The co-ordinator of the main debt counselling service in the most middle-class district in Dublin has warned that the number of home-loan borrowers facing difficulties repaying their mortgages and personal loans has risen steeply since Christmas.
Gerry Dowling of the Money Advice and Budgeting Service (Mabs) office in Rathfarnham and Dundrum, whose hinterland has a population of 160,000, warned that the numbers seeking help in recent weeks had risen 30%. All groups, suffering from a loss of household income, were reporting problems meeting mortgage and so-called lifestyle-debt payments on credit cards and car loans.
But Dowling said the government would find no easy solution to the "conundrum" of middle-class mortgage debt because it would have to save the taxpayer from the costs if it were to write off even a small part of the €150bn mortgage loans on the Dublin banks' balance sheets.
Minister for communications Eamon Ryan, a TD representing Dublin South, last week said the coalition government was seeking new initiatives to help stressed mortgage borrowers.
On Friday, the Financial Regulator said that all banks, not just the banks that received government cash, would have to allow 12 months before going to the courts to repossess homes of borrowers in arrears.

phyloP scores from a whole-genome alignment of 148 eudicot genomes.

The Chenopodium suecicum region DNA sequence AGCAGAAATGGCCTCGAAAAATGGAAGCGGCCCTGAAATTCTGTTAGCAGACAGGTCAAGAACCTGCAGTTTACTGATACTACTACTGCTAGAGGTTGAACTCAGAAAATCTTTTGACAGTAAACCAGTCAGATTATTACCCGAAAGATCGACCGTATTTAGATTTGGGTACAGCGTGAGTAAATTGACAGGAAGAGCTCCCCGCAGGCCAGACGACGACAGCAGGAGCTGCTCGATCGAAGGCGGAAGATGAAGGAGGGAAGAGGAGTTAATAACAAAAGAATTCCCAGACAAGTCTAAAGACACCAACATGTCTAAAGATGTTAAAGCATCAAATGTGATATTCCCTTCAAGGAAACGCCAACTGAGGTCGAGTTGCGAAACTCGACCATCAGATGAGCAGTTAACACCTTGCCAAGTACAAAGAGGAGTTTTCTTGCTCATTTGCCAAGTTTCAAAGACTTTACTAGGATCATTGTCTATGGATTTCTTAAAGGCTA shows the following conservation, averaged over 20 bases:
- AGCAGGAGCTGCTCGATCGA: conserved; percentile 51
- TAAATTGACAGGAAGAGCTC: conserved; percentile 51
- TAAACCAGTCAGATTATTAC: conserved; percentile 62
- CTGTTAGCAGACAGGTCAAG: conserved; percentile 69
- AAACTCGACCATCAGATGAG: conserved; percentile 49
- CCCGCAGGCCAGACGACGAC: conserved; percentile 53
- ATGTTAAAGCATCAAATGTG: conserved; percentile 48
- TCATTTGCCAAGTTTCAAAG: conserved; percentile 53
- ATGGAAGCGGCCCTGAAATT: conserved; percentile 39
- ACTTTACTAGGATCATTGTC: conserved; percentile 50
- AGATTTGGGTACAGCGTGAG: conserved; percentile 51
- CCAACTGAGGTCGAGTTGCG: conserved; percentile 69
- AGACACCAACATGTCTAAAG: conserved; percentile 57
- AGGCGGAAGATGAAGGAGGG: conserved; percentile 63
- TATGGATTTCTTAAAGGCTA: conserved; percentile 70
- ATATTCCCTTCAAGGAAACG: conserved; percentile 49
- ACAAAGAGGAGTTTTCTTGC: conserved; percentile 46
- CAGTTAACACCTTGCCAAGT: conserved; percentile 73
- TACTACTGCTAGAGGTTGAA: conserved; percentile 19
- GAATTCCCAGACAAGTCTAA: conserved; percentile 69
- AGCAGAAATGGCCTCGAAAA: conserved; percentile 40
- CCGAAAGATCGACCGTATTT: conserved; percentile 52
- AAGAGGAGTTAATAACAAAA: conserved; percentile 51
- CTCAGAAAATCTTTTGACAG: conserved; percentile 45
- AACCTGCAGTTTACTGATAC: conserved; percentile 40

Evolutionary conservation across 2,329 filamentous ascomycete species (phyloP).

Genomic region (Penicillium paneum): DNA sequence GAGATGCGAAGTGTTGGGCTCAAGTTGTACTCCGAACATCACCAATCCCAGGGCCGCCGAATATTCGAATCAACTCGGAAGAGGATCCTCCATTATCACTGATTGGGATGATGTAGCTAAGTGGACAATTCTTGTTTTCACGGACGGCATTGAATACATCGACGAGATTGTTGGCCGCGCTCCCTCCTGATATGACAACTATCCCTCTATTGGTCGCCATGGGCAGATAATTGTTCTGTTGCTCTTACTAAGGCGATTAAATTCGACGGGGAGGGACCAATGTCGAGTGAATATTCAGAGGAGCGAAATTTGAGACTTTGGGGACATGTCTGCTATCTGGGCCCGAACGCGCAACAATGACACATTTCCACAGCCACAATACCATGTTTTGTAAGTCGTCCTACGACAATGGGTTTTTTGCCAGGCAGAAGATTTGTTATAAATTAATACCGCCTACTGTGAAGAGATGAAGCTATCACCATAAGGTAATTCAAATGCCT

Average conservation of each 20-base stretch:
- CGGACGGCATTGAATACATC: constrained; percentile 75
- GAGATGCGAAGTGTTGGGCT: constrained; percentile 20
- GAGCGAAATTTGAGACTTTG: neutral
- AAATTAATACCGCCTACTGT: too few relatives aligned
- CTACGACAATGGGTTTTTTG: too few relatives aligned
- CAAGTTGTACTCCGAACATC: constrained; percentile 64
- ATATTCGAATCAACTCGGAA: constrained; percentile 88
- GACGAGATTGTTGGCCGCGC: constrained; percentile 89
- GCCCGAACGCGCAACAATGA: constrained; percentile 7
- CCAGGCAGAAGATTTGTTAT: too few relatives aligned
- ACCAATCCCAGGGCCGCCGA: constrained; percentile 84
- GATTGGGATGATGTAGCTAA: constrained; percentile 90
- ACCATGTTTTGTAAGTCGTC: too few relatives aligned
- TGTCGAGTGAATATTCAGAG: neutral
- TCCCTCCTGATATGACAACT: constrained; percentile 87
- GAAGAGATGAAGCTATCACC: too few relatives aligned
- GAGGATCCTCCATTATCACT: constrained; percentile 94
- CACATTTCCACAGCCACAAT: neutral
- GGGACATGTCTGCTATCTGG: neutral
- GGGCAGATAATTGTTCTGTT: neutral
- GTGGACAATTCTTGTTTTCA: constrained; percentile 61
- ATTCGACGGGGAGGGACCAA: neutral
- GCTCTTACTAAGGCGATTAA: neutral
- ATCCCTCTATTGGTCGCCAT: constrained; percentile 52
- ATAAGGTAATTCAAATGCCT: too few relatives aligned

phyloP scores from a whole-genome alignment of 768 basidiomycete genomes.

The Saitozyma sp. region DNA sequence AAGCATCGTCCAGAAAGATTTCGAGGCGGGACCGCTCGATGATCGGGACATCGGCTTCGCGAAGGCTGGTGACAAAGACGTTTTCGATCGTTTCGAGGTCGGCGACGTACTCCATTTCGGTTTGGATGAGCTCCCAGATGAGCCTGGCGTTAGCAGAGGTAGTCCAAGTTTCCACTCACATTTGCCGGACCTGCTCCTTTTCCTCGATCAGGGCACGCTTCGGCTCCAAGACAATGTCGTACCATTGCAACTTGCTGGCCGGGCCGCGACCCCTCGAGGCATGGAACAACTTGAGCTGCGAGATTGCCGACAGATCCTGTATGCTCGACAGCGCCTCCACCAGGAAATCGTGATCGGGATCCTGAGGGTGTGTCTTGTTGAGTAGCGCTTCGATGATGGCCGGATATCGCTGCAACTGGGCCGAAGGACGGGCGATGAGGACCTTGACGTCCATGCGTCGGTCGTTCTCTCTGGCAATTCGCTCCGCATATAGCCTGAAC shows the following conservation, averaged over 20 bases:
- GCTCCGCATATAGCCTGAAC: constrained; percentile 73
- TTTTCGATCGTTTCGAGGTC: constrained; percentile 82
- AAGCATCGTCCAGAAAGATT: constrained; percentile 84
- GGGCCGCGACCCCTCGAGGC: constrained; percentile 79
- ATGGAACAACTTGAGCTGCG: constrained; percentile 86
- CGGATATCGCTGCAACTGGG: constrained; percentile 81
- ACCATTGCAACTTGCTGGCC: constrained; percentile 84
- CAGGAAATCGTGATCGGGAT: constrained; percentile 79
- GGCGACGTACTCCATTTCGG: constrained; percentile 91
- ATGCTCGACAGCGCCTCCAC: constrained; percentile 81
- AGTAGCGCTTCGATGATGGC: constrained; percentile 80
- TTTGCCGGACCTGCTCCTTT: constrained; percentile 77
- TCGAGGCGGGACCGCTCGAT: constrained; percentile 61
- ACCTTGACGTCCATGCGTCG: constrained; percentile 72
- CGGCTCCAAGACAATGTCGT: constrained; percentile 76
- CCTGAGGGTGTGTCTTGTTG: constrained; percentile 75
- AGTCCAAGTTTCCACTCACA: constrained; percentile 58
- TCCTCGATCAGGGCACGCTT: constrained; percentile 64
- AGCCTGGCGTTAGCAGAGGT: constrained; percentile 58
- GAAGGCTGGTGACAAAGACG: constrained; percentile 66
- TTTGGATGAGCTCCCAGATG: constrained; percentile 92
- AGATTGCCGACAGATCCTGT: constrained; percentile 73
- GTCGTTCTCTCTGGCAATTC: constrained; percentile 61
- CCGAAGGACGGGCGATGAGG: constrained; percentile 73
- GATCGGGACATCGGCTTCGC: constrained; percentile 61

"We had 25 new cases on top of the existing ongoing case load of over 300 in the past month," said Dowling.
"But what we are seeing is only the tip of the debt iceberg," he said.
The Rathfarnham office is one of 64 Mabs offices in the state.
"But the danger is that if you are not paying then inter-generational mortgages are looming. The mortgage that should be paid off in 20 years becomes a 40-year debt and then 60 years," he said.
"People have a terrible sense of hopelessness. There is need for people to see that they can eventually own their houses," said Dowling.
Perhaps if the Irish government were to call on all the Irish people around the world and ask for assistance anywhere from 10 dollars to a million dollars to help stabilise its debt, they might be able to raise a couple hundred million. Hopefully that would be enough to give it a shot in the arm towards solving its own problem.